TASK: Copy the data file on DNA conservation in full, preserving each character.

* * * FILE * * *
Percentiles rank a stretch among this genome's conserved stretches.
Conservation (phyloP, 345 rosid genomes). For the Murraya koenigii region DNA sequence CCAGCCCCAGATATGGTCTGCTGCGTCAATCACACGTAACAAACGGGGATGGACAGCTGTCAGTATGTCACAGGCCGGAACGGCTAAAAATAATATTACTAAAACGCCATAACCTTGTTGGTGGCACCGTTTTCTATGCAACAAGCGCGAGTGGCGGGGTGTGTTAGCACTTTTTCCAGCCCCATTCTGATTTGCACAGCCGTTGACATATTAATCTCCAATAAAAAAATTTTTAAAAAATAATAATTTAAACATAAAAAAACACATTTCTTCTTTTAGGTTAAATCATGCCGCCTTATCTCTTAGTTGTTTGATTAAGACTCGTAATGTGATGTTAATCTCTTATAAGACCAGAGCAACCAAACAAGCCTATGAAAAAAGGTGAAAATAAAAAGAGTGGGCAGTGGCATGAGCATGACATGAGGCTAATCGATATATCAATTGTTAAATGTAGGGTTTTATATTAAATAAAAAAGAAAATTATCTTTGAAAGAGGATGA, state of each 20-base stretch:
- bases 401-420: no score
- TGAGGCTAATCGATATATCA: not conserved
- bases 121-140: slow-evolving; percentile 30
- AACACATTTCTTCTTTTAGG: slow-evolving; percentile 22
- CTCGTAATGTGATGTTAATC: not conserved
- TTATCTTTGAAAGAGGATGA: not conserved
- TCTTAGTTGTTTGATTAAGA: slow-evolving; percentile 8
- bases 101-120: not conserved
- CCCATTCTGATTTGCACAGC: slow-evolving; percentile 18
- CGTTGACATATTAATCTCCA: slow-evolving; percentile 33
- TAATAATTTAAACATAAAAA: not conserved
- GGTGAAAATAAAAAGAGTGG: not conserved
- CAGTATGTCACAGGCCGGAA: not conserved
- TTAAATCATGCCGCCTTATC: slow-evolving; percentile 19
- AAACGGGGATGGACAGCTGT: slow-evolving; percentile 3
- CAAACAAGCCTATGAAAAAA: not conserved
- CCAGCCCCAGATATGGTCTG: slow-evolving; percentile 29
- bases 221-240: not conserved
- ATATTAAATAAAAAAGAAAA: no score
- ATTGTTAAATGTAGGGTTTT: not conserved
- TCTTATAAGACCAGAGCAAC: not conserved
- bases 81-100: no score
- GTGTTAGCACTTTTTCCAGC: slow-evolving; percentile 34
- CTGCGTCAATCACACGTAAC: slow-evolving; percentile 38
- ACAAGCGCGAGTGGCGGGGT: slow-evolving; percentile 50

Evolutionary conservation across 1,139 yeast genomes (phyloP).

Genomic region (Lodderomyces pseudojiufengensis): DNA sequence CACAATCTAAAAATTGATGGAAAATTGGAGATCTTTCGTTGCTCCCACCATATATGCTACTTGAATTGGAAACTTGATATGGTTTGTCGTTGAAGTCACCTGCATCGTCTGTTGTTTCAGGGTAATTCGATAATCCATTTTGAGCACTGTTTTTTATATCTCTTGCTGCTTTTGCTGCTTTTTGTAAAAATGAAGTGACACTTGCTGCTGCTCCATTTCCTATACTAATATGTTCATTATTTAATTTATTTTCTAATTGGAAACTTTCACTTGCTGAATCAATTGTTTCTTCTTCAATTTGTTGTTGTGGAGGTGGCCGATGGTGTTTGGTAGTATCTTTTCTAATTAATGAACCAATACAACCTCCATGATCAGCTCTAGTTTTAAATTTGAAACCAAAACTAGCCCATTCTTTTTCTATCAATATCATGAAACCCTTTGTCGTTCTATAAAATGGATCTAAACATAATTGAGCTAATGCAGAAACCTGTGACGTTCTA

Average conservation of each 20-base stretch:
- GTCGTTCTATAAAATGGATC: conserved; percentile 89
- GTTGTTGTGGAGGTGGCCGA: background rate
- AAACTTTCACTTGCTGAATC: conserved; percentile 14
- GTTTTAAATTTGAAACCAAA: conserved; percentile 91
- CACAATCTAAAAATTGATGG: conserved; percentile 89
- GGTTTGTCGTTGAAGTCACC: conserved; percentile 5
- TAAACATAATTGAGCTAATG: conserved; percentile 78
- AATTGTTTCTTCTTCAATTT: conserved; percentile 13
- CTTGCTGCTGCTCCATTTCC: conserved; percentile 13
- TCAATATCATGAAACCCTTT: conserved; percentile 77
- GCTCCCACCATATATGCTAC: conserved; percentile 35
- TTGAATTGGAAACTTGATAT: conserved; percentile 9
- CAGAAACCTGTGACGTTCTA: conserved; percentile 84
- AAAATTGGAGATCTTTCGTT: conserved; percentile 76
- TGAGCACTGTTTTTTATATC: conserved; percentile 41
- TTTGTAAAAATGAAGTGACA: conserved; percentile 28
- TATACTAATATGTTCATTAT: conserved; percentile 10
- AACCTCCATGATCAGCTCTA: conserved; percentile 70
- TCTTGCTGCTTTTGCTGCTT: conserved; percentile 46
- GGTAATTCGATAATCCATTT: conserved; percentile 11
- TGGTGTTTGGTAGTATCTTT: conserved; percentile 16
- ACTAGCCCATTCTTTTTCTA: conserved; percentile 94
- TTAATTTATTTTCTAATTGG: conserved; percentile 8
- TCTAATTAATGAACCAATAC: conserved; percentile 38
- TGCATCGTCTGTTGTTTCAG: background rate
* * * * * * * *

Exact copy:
Percentiles rank a stretch among this genome's conserved stretches.
Conservation (phyloP, 345 rosid genomes). For the Murraya koenigii region DNA sequence CCAGCCCCAGATATGGTCTGCTGCGTCAATCACACGTAACAAACGGGGATGGACAGCTGTCAGTATGTCACAGGCCGGAACGGCTAAAAATAATATTACTAAAACGCCATAACCTTGTTGGTGGCACCGTTTTCTATGCAACAAGCGCGAGTGGCGGGGTGTGTTAGCACTTTTTCCAGCCCCATTCTGATTTGCACAGCCGTTGACATATTAATCTCCAATAAAAAAATTTTTAAAAAATAATAATTTAAACATAAAAAAACACATTTCTTCTTTTAGGTTAAATCATGCCGCCTTATCTCTTAGTTGTTTGATTAAGACTCGTAATGTGATGTTAATCTCTTATAAGACCAGAGCAACCAAACAAGCCTATGAAAAAAGGTGAAAATAAAAAGAGTGGGCAGTGGCATGAGCATGACATGAGGCTAATCGATATATCAATTGTTAAATGTAGGGTTTTATATTAAATAAAAAAGAAAATTATCTTTGAAAGAGGATGA, state of each 20-base stretch:
- bases 401-420: no score
- TGAGGCTAATCGATATATCA: not conserved
- bases 121-140: slow-evolving; percentile 30
- AACACATTTCTTCTTTTAGG: slow-evolving; percentile 22
- CTCGTAATGTGATGTTAATC: not conserved
- TTATCTTTGAAAGAGGATGA: not conserved
- TCTTAGTTGTTTGATTAAGA: slow-evolving; percentile 8
- bases 101-120: not conserved
- CCCATTCTGATTTGCACAGC: slow-evolving; percentile 18
- CGTTGACATATTAATCTCCA: slow-evolving; percentile 33
- TAATAATTTAAACATAAAAA: not conserved
- GGTGAAAATAAAAAGAGTGG: not conserved
- CAGTATGTCACAGGCCGGAA: not conserved
- TTAAATCATGCCGCCTTATC: slow-evolving; percentile 19
- AAACGGGGATGGACAGCTGT: slow-evolving; percentile 3
- CAAACAAGCCTATGAAAAAA: not conserved
- CCAGCCCCAGATATGGTCTG: slow-evolving; percentile 29
- bases 221-240: not conserved
- ATATTAAATAAAAAAGAAAA: no score
- ATTGTTAAATGTAGGGTTTT: not conserved
- TCTTATAAGACCAGAGCAAC: not conserved
- bases 81-100: no score
- GTGTTAGCACTTTTTCCAGC: slow-evolving; percentile 34
- CTGCGTCAATCACACGTAAC: slow-evolving; percentile 38
- ACAAGCGCGAGTGGCGGGGT: slow-evolving; percentile 50

Evolutionary conservation across 1,139 yeast genomes (phyloP).

Genomic region (Lodderomyces pseudojiufengensis): DNA sequence CACAATCTAAAAATTGATGGAAAATTGGAGATCTTTCGTTGCTCCCACCATATATGCTACTTGAATTGGAAACTTGATATGGTTTGTCGTTGAAGTCACCTGCATCGTCTGTTGTTTCAGGGTAATTCGATAATCCATTTTGAGCACTGTTTTTTATATCTCTTGCTGCTTTTGCTGCTTTTTGTAAAAATGAAGTGACACTTGCTGCTGCTCCATTTCCTATACTAATATGTTCATTATTTAATTTATTTTCTAATTGGAAACTTTCACTTGCTGAATCAATTGTTTCTTCTTCAATTTGTTGTTGTGGAGGTGGCCGATGGTGTTTGGTAGTATCTTTTCTAATTAATGAACCAATACAACCTCCATGATCAGCTCTAGTTTTAAATTTGAAACCAAAACTAGCCCATTCTTTTTCTATCAATATCATGAAACCCTTTGTCGTTCTATAAAATGGATCTAAACATAATTGAGCTAATGCAGAAACCTGTGACGTTCTA

Average conservation of each 20-base stretch:
- GTCGTTCTATAAAATGGATC: conserved; percentile 89
- GTTGTTGTGGAGGTGGCCGA: background rate
- AAACTTTCACTTGCTGAATC: conserved; percentile 14
- GTTTTAAATTTGAAACCAAA: conserved; percentile 91
- CACAATCTAAAAATTGATGG: conserved; percentile 89
- GGTTTGTCGTTGAAGTCACC: conserved; percentile 5
- TAAACATAATTGAGCTAATG: conserved; percentile 78
- AATTGTTTCTTCTTCAATTT: conserved; percentile 13
- CTTGCTGCTGCTCCATTTCC: conserved; percentile 13
- TCAATATCATGAAACCCTTT: conserved; percentile 77
- GCTCCCACCATATATGCTAC: conserved; percentile 35
- TTGAATTGGAAACTTGATAT: conserved; percentile 9
- CAGAAACCTGTGACGTTCTA: conserved; percentile 84
- AAAATTGGAGATCTTTCGTT: conserved; percentile 76
- TGAGCACTGTTTTTTATATC: conserved; percentile 41
- TTTGTAAAAATGAAGTGACA: conserved; percentile 28
- TATACTAATATGTTCATTAT: conserved; percentile 10
- AACCTCCATGATCAGCTCTA: conserved; percentile 70
- TCTTGCTGCTTTTGCTGCTT: conserved; percentile 46
- GGTAATTCGATAATCCATTT: conserved; percentile 11
- TGGTGTTTGGTAGTATCTTT: conserved; percentile 16
- ACTAGCCCATTCTTTTTCTA: conserved; percentile 94
- TTAATTTATTTTCTAATTGG: conserved; percentile 8
- TCTAATTAATGAACCAATAC: conserved; percentile 38
- TGCATCGTCTGTTGTTTCAG: background rate